The results obtained indicating the depths of sources are illustrated in the map of Figure 6. In the present case, the map derived is based on results of using the krigrid interpolation method , with a grid spacing of 0.5 degrees (~55.7 km). The grid-averaged depths of anomalous magnetic sources are in the ranges of 10 to 50 km, as indicated in the color scale of this figure.
Note that the depths of bodies in the north-west sector of the Tocantins province and in the southeastern potion of São Francisco craton are in the range 10 to 20 km. On the other hand, the depths of bodies in northern parts of the São Francisco province and in the southern parts of the Tocantins province are in the range of 25 to 50 km. There are indications that the systematic differences in the depths of magnetic sources arise from mechanisms related to the thermal regime of the crust.
4.5. Maps of Geothermal Gradients and Heat Flow
The geothermal data compiled in the present work has been employed in interpolation of values with grid spacing of 0.5 degrees (55.7 km). The maps of geothermal gradients and terrestrial heat flow derived from the gridded data sets are illustrated in Figures 7(a) and 7(b). Also indicated in these maps are localities of geothermal measurements.
The geothermal gradient map (Figure 7(a)) reveals a zone of relatively high values (greater than 18°C/km) along a narrow belt in the western and extreme southern parts of the Tocantins province. On the other hand, the São Francisco province is characterized by relatively low thermal gradients in the range 10 to 18°C/km. The heat flow map of the study area shown in Figure 7(b) reveals features similar to those of the geothermal gradient. Thus, heat flow values in excess of 50 mW/m2 occur along narrow belts in the western parts of the Tocantins province, whereas most of the São Francisco province is characterized by heat flow values of less than 50 mW/m2. Comparative analysis of features discernible in Figures 6 and 7 points to an inverse correlation between thermal and magnetic characteristics of the study area. Thus, areas of high geothermal gradients and heat flow are characterized by sources of magnetic anomalies at relatively shallow depths and vice versa.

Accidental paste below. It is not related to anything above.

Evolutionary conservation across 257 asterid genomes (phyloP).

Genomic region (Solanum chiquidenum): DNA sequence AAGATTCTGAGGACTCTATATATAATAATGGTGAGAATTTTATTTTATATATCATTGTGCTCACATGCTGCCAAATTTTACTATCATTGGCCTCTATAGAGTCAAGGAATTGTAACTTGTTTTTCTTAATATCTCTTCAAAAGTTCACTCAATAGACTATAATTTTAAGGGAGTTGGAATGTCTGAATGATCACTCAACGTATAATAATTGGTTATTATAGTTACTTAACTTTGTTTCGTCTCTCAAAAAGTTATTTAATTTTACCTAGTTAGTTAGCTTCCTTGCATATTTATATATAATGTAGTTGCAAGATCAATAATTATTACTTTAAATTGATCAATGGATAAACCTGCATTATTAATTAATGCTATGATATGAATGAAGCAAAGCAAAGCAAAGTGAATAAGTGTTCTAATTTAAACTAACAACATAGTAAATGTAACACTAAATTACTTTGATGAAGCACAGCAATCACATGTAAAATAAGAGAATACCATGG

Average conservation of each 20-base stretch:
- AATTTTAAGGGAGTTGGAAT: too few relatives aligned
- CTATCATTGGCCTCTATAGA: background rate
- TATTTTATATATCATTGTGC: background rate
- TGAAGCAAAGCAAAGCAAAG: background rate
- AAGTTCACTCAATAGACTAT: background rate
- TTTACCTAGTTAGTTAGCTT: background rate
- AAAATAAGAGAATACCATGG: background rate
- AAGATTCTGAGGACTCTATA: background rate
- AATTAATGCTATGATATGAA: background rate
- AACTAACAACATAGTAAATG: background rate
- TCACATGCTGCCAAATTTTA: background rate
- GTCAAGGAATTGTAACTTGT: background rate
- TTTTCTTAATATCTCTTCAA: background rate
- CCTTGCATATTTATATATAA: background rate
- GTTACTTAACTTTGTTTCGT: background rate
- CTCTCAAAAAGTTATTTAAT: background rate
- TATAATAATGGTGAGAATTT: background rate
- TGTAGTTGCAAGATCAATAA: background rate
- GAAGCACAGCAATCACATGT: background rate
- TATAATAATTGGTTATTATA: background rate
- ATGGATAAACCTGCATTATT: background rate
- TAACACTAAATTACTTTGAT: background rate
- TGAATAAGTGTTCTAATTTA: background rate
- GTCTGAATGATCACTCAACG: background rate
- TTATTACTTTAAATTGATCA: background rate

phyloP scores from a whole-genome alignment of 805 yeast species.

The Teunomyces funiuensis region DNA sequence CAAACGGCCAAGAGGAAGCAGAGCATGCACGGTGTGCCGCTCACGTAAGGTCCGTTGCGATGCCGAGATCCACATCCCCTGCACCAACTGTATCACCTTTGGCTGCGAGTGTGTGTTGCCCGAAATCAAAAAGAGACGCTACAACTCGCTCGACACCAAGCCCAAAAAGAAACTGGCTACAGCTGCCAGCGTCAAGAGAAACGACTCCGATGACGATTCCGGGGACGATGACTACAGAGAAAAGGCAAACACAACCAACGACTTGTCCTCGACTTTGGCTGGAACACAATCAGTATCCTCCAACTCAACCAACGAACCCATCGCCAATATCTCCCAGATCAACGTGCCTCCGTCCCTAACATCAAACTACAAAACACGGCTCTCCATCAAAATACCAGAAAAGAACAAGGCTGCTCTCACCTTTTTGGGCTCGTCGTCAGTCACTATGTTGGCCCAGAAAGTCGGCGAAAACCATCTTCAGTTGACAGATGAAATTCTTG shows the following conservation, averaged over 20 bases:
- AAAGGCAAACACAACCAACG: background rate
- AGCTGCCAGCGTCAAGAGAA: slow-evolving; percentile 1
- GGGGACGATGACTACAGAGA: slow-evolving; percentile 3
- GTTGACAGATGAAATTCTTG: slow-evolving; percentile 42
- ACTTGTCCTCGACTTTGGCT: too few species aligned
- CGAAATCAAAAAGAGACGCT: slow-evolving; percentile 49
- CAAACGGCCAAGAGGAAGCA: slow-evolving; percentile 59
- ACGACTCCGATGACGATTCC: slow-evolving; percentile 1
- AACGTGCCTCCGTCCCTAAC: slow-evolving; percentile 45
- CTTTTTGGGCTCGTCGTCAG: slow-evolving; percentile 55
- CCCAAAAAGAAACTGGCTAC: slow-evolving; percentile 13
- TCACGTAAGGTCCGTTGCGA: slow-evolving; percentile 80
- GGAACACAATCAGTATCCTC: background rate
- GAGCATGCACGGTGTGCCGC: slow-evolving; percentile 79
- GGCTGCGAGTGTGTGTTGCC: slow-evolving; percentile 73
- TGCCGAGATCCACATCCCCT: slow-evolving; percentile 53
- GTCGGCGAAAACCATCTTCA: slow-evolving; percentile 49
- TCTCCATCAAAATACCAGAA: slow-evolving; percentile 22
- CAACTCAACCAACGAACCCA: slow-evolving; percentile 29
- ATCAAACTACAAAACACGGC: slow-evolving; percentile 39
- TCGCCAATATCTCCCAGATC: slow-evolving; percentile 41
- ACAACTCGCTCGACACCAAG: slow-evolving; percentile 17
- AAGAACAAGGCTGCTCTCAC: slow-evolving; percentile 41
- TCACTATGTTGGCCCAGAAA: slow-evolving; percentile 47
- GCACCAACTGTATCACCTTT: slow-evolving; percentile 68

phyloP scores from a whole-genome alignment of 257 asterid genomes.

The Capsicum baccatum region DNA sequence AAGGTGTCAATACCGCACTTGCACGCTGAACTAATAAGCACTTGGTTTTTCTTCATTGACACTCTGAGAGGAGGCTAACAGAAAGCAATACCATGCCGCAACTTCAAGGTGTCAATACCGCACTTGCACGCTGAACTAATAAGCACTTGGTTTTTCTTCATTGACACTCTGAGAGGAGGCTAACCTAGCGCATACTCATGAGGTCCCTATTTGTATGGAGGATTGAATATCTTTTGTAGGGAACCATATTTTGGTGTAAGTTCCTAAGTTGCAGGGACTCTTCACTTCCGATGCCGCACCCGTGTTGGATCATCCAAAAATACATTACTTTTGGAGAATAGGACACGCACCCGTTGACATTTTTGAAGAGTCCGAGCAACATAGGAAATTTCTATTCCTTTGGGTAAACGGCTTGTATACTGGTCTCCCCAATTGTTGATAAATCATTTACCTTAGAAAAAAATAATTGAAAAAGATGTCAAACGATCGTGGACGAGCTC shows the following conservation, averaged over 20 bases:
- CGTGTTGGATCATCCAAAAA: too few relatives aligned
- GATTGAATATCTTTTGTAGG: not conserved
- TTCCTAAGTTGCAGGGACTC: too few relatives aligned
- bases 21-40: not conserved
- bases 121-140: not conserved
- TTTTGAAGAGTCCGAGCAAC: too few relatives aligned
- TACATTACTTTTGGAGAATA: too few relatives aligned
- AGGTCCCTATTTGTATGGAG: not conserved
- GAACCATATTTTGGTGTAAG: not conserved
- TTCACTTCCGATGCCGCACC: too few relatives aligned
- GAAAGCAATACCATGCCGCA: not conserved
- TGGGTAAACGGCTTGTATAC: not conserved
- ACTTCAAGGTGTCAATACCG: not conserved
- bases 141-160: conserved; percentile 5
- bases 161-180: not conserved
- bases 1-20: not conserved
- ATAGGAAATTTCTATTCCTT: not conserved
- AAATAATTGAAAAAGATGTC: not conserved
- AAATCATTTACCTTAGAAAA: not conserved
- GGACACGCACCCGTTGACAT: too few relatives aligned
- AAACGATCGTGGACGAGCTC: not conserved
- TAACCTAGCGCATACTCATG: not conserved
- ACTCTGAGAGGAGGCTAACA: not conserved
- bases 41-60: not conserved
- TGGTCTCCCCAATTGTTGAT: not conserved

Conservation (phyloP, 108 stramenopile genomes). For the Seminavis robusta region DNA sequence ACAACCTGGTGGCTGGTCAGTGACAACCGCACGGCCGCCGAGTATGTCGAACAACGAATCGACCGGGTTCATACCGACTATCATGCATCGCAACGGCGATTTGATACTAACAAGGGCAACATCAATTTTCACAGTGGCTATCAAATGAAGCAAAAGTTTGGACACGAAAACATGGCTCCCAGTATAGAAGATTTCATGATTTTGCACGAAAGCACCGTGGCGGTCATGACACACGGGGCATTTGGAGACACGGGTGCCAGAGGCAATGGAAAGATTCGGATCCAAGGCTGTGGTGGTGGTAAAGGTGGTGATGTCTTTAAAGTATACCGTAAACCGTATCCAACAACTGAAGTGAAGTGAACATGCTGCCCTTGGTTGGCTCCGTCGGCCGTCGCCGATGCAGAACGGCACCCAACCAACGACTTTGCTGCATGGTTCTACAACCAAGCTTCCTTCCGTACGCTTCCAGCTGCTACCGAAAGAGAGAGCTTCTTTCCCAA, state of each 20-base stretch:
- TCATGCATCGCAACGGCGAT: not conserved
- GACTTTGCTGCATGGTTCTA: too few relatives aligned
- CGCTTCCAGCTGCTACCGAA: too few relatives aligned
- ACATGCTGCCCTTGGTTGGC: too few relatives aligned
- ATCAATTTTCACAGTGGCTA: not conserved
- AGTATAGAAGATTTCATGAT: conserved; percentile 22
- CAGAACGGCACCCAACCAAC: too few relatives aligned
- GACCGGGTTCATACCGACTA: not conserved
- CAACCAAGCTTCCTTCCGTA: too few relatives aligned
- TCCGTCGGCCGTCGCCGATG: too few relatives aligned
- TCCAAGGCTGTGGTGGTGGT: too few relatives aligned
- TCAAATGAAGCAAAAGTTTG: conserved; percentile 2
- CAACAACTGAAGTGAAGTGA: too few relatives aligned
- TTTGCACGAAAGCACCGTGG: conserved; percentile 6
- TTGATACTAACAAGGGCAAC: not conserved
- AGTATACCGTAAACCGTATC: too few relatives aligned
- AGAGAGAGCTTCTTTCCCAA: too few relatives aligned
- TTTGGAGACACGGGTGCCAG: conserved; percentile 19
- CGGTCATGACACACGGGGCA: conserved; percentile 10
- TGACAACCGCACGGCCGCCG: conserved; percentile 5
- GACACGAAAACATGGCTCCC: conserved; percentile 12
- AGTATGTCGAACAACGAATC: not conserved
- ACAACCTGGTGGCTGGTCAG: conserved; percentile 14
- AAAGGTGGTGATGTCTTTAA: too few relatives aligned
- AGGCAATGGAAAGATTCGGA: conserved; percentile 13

5. Discussion and Conclusions
The present work constitutes a regional scale investigation of the thermal and magnetic characteristics of the crust in the southern sector of the geologic provinces of Tocantins and São Francisco, Brazil. Use of such techniques as vertical derivative, analytic signal, and Euler deconvolution in analysis of aeromagnetic data has allowed a better understanding of the sources of magnetic anomalies and estimates of their respective depths. There are indications that anomalies in the Tocantins province arise from variations in the magnetic susceptibilities and remnant magnetizations of alkaline magmatic intrusions of the Tertiary period. The lateral dimensions of the bodies are less than 10 km, and these are found to occur at shallow depths of less than 20 km. On the other hand, the anomalies in the cratonic areas are related to contrasts in magnetic properties of bodies situated at depths greater than 20 km and have spatial dimensions of more than 50 km. Analysis of geothermal data reveals that the cratonic area is characterized by geothermal gradients and heat flow values lower when compared with those of the Tocantins province. There are indications of an inverse correlation between thermal and magnetic characteristics of the study area. Thus, areas of high geothermal gradients and heat flow are characterized by sources of magnetic anomalies at relatively shallow depths and vice versa.
The authors thank the Mineral Resources Research Company (CPRM), the National Commission of Nuclear Energy (CNEN), and the Superintendent of Geology and Mining of Goiás (SIC/SGM-GO) for the donation of the geophysical data, and the Coordenação de Aperfeiçoamento de Pessoal de Nível Superior-CAPES for financial support.